Water Your Own Garden is our way of encouraging you to enjoy moments of reflection, admiration and learning, and to then focus on your own garden…your life.”

Hello? Is there anyone out there?

June 09 2015

In my previous life, I worked for an amazing youth leadership development program in the USA. It was founded by an equally amazing woman who sought to provide opportunities for motivated, altruistic low-income high school students to reach their full potential. I loved working there.

Linda, the founder, was an inspiring, caring, and intimidating woman. We all greatly respected her and slightly feared her, for she was direct and honest about how we were performing. She wouldn’t hesitate to “teach us a lesson” if our approach was not helpful.

I learned a lot from her. But the lesson that weaves its way into my daily life is to always, always respond.

Have you shared news with people and received no response? Did you feel like shouting, “Hello!?! Is anyone there?!?” I have. And I’ve also been the silent person, leaving people scratching their heads and wondering why they never heard from me.

I believe that most of us intend to respond…one day.  It’s just that we feel we don’t have time right now, or we want to find the right words before we say something. But then more time goes by and it becomes increasingly difficult to say anything anymore. Our window for response has closed.

Does this ring true for you?

Well, I used to do this all the time. I’d never return phone calls. Emails would go unanswered for weeks, and sometimes never. And if I found out a friend or family member was going through hard times, like an illness or death in the family, I would do nothing because I didn’t know what to say.

Enter Linda, my inspiring and slightly scary boss. While I was working there, Linda sent an email to the entire organisation. She was in the midst of a personal crisis, as her husband of 30+ years whom she adored was dying. She wrote about her husband and how hard it was to watch him deteriorate. She alluded to the fact that she wished an illness would help speed up his slow death for the benefit of them both. It was an emotionally raw and confronting email. I didn’t know what to say, so I said nothing.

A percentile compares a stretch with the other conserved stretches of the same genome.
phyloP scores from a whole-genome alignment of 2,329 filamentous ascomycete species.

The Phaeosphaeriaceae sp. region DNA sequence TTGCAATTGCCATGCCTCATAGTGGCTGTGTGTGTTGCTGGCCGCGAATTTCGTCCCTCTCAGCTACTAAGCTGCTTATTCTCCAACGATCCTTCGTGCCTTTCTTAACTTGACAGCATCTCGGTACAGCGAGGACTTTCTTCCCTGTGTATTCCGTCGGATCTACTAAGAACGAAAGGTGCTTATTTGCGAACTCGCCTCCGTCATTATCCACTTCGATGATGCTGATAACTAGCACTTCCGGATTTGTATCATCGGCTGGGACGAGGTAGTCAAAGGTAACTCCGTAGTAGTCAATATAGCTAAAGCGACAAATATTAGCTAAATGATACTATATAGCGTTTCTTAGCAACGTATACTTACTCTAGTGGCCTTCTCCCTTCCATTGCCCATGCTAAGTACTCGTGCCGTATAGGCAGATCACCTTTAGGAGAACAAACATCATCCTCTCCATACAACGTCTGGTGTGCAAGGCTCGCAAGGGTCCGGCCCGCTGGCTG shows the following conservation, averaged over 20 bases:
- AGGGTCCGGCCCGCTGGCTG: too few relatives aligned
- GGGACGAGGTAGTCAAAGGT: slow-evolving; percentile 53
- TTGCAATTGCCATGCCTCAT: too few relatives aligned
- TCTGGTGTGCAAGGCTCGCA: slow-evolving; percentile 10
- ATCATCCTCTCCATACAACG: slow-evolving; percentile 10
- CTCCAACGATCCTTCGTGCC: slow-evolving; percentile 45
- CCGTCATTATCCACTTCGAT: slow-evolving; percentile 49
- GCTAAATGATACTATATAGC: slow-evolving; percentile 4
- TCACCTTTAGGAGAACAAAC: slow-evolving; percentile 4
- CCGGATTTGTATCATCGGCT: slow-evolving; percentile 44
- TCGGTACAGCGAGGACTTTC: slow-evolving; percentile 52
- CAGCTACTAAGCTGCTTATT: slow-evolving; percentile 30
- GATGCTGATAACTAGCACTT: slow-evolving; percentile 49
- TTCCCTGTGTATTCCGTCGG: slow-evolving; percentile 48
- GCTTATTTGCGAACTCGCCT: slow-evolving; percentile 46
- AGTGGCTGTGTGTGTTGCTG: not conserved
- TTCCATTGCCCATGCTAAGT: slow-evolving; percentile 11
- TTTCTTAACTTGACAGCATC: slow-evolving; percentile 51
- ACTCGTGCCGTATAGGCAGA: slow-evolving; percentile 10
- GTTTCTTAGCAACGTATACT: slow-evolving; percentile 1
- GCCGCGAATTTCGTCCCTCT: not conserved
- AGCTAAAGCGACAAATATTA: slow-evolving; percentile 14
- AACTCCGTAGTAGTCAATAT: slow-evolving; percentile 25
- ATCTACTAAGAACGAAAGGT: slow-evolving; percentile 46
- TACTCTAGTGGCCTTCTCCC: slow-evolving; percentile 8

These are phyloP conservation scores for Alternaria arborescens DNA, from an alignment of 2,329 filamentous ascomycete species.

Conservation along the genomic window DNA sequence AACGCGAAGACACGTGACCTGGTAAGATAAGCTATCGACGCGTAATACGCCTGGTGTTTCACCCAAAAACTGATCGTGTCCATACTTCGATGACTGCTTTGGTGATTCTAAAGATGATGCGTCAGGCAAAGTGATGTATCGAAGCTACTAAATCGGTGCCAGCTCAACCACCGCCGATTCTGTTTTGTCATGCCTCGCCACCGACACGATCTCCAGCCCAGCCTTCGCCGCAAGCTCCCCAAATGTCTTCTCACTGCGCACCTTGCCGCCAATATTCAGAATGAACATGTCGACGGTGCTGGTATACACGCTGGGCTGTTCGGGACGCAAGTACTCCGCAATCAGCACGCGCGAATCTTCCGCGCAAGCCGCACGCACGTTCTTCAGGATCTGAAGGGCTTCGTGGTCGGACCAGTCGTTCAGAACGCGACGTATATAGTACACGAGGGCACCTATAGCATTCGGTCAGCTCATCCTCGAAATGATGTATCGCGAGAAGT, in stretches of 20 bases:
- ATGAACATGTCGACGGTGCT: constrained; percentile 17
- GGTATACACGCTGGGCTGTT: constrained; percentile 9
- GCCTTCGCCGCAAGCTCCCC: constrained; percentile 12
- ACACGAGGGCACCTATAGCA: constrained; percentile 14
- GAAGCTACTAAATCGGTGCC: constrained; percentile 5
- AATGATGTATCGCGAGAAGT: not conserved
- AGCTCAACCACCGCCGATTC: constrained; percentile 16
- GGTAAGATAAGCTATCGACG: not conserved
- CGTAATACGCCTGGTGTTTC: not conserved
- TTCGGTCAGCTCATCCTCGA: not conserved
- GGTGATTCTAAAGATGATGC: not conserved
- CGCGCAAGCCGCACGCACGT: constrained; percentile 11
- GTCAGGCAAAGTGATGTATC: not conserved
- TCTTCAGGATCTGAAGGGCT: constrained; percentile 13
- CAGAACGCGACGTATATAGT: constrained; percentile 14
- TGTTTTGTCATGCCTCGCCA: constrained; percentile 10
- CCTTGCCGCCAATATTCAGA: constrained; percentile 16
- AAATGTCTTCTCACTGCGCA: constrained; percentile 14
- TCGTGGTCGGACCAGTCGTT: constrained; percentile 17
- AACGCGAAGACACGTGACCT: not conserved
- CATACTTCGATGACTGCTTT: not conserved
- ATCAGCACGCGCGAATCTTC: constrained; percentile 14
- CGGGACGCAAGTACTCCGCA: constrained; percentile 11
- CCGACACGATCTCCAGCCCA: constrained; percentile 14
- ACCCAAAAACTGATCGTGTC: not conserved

A few days later, we had our regular national teleconference and Linda took a moment to share a voicemail she received from her four year old grandson. He wanted to call his Grandma after his Mum read Linda’s email to him. “Grandma, are you sad? Are you sad, Grandma? I love you Grandma.”

We all sat in silence, again unsure of what to say. Then, in a calm and commanding voice, she reported that of the 50+ staff scattered across the country, not one of us responded to the email she sent. We were about to learn a valuable lesson.

Her four year old grandson responded. It wasn’t dripping with wisdom or brilliant prose. It was simple, heartfelt and immediate and it was perfect. Understanding this was so important to the work we did with the amazing young people in our program. They deserved a response when they shared something with us because they were important to us. I realised then how valuable responding was to all the relationships in my life.

Since that day, I have done my best to respond - to messages, emails, phone calls, conversations or big news. I’m not perfect at it, but now I understand why it’s so important. By responding, I am giving back to someone who has just given to me. By responding I am being gracious and giving – and I am showing that person that they are meaningful to me. It may take energy and a bit of time, but I believe it’s one of the most important actions we can take to sustain and strengthen the relationships that matter to us most.

I am so grateful to Linda for teaching me that valuable lesson. And for all of us out there, just imagine how supported and valuable the people in our lives would feel if we all responded when news was shared – whether it is happy, uncomfortable or sad. We can get rid of that “Hello? Is anyone there?” feeling and replace it with “Hello, we’re here, we’re listening, you’re important to us and we care!”

Chelsey Cooper



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